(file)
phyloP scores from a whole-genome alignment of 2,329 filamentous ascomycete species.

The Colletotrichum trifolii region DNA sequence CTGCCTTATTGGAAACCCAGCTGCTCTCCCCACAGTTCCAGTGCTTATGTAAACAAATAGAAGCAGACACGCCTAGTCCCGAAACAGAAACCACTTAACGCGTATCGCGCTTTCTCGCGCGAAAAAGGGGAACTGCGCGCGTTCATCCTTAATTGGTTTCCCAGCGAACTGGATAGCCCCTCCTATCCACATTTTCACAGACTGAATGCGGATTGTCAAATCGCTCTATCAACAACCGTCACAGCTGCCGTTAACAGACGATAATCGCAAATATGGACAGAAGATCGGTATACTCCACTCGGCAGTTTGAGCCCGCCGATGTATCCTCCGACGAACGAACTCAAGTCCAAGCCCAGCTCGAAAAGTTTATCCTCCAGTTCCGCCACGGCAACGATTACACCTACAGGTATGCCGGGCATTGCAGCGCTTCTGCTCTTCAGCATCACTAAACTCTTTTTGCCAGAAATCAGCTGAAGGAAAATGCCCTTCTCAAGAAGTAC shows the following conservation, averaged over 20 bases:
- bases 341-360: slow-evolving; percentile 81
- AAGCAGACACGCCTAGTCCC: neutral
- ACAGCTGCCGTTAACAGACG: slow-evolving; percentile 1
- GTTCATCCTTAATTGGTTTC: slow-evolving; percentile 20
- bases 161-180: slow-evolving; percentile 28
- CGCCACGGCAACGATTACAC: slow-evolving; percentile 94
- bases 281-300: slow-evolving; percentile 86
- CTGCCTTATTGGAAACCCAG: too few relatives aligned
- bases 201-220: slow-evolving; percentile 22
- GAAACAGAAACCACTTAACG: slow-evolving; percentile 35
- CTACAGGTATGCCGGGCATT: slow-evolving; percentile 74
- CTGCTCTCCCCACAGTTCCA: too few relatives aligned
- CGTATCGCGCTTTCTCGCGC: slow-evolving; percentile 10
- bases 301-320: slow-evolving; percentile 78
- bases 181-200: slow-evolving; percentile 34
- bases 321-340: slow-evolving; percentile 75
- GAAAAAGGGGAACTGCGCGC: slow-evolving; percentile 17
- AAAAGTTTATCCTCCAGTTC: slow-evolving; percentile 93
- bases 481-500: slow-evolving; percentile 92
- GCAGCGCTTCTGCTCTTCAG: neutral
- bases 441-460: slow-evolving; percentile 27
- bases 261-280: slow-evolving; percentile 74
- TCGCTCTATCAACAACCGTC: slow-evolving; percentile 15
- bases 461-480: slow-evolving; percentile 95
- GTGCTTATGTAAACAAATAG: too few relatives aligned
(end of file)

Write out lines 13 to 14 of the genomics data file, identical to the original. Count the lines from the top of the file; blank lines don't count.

- CTACAGGTATGCCGGGCATT: slow-evolving; percentile 74
- CTGCTCTCCCCACAGTTCCA: too few relatives aligned